1.1 Background of the study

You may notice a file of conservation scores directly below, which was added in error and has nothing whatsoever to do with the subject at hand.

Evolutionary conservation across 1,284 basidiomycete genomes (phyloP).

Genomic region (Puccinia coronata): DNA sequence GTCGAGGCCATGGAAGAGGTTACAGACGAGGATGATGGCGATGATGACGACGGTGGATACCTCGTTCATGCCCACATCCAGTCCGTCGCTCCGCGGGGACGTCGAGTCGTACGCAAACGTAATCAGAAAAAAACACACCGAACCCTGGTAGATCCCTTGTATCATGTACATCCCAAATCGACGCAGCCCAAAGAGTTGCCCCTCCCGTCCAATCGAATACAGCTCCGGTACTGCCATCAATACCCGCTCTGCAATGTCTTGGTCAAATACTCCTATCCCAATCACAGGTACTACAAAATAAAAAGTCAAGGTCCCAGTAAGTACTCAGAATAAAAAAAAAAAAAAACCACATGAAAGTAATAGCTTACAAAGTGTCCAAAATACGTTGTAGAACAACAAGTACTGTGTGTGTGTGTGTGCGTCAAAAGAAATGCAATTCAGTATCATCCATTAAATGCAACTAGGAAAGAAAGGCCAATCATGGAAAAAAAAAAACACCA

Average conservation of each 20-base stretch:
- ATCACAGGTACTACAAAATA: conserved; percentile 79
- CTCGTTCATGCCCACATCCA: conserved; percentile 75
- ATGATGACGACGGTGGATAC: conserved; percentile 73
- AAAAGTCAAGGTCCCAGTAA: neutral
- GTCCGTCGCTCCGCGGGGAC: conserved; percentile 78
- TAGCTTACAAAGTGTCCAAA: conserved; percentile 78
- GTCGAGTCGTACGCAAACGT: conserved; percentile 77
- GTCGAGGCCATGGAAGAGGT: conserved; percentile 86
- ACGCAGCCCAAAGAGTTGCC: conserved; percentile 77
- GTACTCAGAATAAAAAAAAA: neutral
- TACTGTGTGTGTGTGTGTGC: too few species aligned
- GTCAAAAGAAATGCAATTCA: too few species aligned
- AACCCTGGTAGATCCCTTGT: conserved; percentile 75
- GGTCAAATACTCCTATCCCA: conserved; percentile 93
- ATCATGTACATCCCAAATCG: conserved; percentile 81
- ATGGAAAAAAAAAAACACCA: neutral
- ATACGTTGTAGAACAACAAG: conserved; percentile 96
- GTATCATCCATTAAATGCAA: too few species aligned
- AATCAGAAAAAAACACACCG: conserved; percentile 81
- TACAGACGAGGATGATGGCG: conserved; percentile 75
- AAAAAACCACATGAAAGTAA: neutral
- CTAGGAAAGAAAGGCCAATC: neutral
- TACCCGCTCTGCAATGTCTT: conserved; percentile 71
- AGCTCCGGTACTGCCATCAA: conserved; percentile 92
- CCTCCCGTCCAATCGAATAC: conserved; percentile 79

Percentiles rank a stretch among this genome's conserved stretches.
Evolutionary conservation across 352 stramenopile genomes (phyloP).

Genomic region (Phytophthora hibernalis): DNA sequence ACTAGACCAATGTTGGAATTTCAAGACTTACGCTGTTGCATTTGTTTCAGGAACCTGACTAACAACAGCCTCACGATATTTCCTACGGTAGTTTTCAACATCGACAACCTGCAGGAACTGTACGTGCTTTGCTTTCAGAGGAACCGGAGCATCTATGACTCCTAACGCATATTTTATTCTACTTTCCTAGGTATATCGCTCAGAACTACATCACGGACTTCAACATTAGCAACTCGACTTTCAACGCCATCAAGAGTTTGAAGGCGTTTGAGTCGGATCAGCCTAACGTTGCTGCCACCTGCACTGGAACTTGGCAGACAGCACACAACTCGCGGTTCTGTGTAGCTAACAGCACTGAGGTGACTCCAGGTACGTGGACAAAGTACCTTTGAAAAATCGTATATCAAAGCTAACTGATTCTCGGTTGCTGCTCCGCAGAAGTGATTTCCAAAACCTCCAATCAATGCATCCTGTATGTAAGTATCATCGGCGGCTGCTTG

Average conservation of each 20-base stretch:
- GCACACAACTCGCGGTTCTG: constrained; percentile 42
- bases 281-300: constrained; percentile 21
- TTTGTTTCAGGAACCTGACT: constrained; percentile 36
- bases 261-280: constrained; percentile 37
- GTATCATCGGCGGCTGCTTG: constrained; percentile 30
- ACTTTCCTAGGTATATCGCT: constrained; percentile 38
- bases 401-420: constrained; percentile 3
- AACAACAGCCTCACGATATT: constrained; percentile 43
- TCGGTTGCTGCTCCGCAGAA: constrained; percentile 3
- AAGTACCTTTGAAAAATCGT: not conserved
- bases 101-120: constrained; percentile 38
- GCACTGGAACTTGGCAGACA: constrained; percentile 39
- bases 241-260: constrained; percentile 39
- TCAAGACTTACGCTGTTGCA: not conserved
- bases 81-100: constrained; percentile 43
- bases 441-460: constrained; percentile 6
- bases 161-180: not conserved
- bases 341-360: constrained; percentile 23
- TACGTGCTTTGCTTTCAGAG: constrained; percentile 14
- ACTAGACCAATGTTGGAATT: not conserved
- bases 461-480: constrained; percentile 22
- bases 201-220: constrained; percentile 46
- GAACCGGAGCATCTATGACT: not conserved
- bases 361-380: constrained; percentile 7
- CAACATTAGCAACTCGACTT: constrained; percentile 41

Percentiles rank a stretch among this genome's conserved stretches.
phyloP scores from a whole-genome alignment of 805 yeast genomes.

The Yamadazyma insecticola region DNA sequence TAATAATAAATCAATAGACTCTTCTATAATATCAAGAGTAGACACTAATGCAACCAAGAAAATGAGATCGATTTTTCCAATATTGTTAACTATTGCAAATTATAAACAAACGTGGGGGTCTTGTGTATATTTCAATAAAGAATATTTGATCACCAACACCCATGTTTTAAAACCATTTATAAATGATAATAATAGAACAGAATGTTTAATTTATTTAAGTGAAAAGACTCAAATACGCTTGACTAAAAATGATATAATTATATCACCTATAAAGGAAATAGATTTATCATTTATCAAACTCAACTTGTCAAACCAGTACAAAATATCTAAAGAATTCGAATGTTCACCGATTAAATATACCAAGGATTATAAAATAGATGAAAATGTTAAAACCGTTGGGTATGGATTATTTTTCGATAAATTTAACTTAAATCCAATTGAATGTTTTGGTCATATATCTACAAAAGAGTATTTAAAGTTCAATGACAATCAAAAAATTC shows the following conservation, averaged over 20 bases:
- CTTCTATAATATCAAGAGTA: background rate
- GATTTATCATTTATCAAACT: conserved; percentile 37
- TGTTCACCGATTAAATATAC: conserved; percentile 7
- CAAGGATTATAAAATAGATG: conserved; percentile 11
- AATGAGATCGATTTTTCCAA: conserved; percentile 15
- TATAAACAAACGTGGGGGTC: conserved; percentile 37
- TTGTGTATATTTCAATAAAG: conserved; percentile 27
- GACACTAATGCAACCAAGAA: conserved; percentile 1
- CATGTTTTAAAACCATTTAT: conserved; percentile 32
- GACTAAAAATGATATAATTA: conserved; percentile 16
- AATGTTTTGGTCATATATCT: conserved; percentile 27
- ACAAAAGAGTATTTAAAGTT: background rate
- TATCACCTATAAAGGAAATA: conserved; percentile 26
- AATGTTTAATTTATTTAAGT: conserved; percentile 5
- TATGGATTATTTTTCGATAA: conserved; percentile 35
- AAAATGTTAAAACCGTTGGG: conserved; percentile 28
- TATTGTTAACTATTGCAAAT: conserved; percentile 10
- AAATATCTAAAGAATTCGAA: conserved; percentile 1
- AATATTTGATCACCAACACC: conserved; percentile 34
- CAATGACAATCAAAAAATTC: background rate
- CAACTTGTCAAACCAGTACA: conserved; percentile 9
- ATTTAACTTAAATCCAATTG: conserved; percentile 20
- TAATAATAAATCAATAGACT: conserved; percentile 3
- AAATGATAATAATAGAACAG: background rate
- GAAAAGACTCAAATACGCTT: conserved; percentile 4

Motivation is a prerequisite for effectiveness and efficiency of health care delivery. Motivation may be described as the processes that account for an individual's intensity, direction, and persistence of effort toward attaining a goal. In most cases, motivation stems from a need which must be fulfilled, and this, in turn, leads to a specific behavior [1]. However, it is not only an inherent factor in individuals, but also a group incentive to act or not to act. It is defined as an intrinsic process that psychologically directs the behavior of an individual [2, 3]. Furthermore, Steers et al. [2] relate motivation to organizational performance. In the healthcare field, attaining health objectives in a population depends to a large extent on the provision of effective, efficient, accessible, viable, and high-quality services by healthcare professionals who, technically, are driven by motivation [1, 4]. In this era, the willingness of health record officers /employees to work and stay in an organization depends on the extent to which they are adequately motivated [5]. Ideally, every employee will put up a better performance if the incentive packages are rewarding and in line with the capacity to meet the needs of the individual. In this regard, while economic factors play a crucial role in the motivation and retention of health record officers, healthcare workers, including nurses, in healthcare facilities and other work posts [6], other factors are equally as important to keeping their loyalty. The workforce in the health sector has specific features that cannot be ignored, and motivation can play an integral role in many of the compelling challenges facing healthcare today. Nowadays, the task of motivating is complicated by the nature of the economic relationship between those using the system and the system itself (physicians, patients, and hospitals) and exacerbated by the management of the heterogeneity of the workforce. Some studies contend that health organizations are faced with external pressures that cannot be effectively resolved without appropriate adjustments to the workforce; thus, the development of the workforce appears to be a crucial part of the health policy development process. Motivation as a healthcare policy is an engine for development and growth in all facets of healthcare delivery in Ghana [6, 7]. In Africa, health record officers face a hierarchy of motivations or disincentives generated by the work they do, the way they are paid, and the organizational and system context in which they work. Motivational packages are generally designed to encourage providers to furnish specific services, encourage cost containment, support staff recruitment and retention; enhance productivity and the quality of services, and allow for effective management [8, 9]. According to the WHO, the African continent is currently facing a severe human resource crisis in the health sector which appears to have affected the delivery of quality and efficient healthcare services. Sub-Saharan Africa has the lowest health worker-to-population ratio in the whole world [10, 11]. This trend is getting worse according to country specific case studies because of internal and external migration. According to Dieleman et al. [12], the issue of low motivation in the work place is one major contributor to the brain drain of health workers from Africa to other countries and from rural to urban areas within the same country. For decades, researchers have been studying factors influencing performance in health organizations with emphasis on worker and work environment factors. Health record officers and Nurses constitute the largest human resource element in healthcare organizations [13] and therefore appear to have a great impact on the quality of care and patient outcomes. Job performance has often been examined in light of work attitudes such as job satisfaction and organizational commitment. Health workers’ attitudes toward their jobs and their commitment to their employers have interested researchers because of their impact on behavior at work and quality of patient care. In Saudi Arabia, interest has been growing on issues related to performance in health organizations as a reflection of the increasing interest in quality improvement [14]. Numerous scholars have investigated the performance of health workers in the context of motivation [15-22]. Some studies have focused on the contribution of health workers’ care to patient outcomes. The Herzberg theory states that factors which cause job satisfaction are the opposite of those that cause job dissatisfaction. Herzberg surveyed a group of accountants and engineers and came to the conclusion that employees are influenced by two factors, namely motivators and hygiene factors. Motivators, which include achievement, recognition, autonomy, and other intrinsic aspects, create job satisfaction when an individual is fulfilled. According to Herzberg, motivators pertain to job content; they are intrinsic to the job itself and do not result from “carrot and stick incentives”. They comprise the physiological needs for growth and recognition. The absence of these factors does not prove highly dissatisfying, but when present, they build strong levels of motivation that result in good job performance. They are therefore called satisfiers or motivators. These factors include achievement, recognition, advancement, the work itself, the possibility of personal growth, and responsibility. Motivators are those factors that provide a feeling of satisfaction at work and influence the way work is done in a company; for example, giving a person responsibility for a large task within an organization and providing that person with the necessary conditions will lead to his growth and advancement to higher-level tasks. Motivators that are intrinsic are those factors that come from within an individual. These factors could be achievement, interest in the task, responsibility of a large task, growth, and advancement to higher levels. Herzberg’s hygiene factors create a suitable work environment, though they will not increase satisfaction. The hygiene factors are also referred to as the maintenance factors and comprise the physiological, safety, and amity needs from Maslow’s hierarchy of needs. They are factors not directly related to the job but to the conditions that surround doing the job. They operate primarily to dissatisfy employees when they are not present. However, the presence of such conditions does not necessarily include these factors; company policy and administration, technical supervision, interpersonal relations with supervisor, interpersonal relations with peers and subordinates, salary, job security, personal life, work conditions and status. Herzberg called the abovementioned factors “hygiene factors”, since they are necessary to maintain a reasonable level of satisfaction but can also cause dissatisfaction. Hygiene factors are not direct motivators, but they are necessary to prevent dissatisfaction. At the same time, they serve as a starting point for motivation. However, improvements in these conditions do not create the necessary motivation [23]. For instance, low pay can cause job dissatisfaction, which will affect health record officers performance on an assigned task. Hygiene factors are essential to ensuring that the work environment does not develop into a disgruntling situation. The basic assumption of Herzberg’s two-actor theory indicates that the productivity of health workers on the job can be increased through worker satisfaction, and this comes from a variety of factors. For example, jobs should be challenging enough so that nurses utilize their full ability, and workers who are successful should be given more responsibility. This theory serves as the basis for effective work performance by health workers. In all human organizations, it is motivation that strengthens, directs, and sustains human behavior [23, 24]. An important addition to these definitions is that motivation may be influenced by factors that are intrinsic or extrinsic to the individual. However, since intrinsic factors are relatively hard to define, emphasis is often placed on the extrinsic factors, which include the ability of managers to satisfy an employee’s needs. The sections below explain both intrinsic and extrinsic forms of motivation. Intrinsic motivation is driven by an interest or enjoyment in the task itself and exists within the individual rather than relying on any external pressure. Intrinsic motivation is the motivation to do or act in one’s own interests or simply for the enjoyment of the activity itself [25]. Robbins describes it as the desire to work on something that is interesting, challenging, satisfying, exciting, or involving. Social and educational psychologists have studied intrinsic motivation since the early 1970s [26]. Explanations of intrinsic motivation have been given in the context of Fritz Heider’s attribution theory [27], work on self-efficacy [28], and cognitive evaluation theory. Intrinsic motivation is the innate and natural propensity to engage an individual’s interests and exercise an individual’s skills and capabilities, and, in so doing, to look for and achieve optimal opportunities and challenges [28]. This motivation comes from internal tendencies and can direct and motivate behavior without the presence of constraints or rewards. Extrinsic motivation comes from outside of the individual. Common extrinsic motivations are rewards like money and grades, coercion, and the threat of punishment. Competition is, in general, extrinsic, because it encourages the performer to win and beat others, not to enjoy the intrinsic rewards of the activity. A crowd cheering for an individual and trophies are also extrinsic incentives. Extrinsic motivation refers to performing an activity with a feeling of being pressured, tension, or anxiety to make sure that one achieves the desired result [29]. Hennessey and Amabile define extrinsic motivation as the motivation to do something to make sure that some external goal is attained or that some external imposed constraint is met. Extrinsically-motivated behaviors are actions that cause the attainment of rewards that are externally imposed, including material possessions, salary, added bonuses, positive feedback and evaluations from others, fringe benefits, and prestige [30, 31]. Socio-psychological research has indicated that extrinsic rewards can lead to over-justification and a subsequent reduction in intrinsic motivation. In one study demonstrating this effect, children who expected to be (and were) rewarded with a ribbon and a gold star for drawing pictures spent less time playing with the drawing materials in subsequent observations than children who were assigned to an unexpected reward condition and to children who received no extrinsic reward [26]. Motivation is an emotive state causing persons to want or need something intensely enough to put forth the necessary effort to achieve it.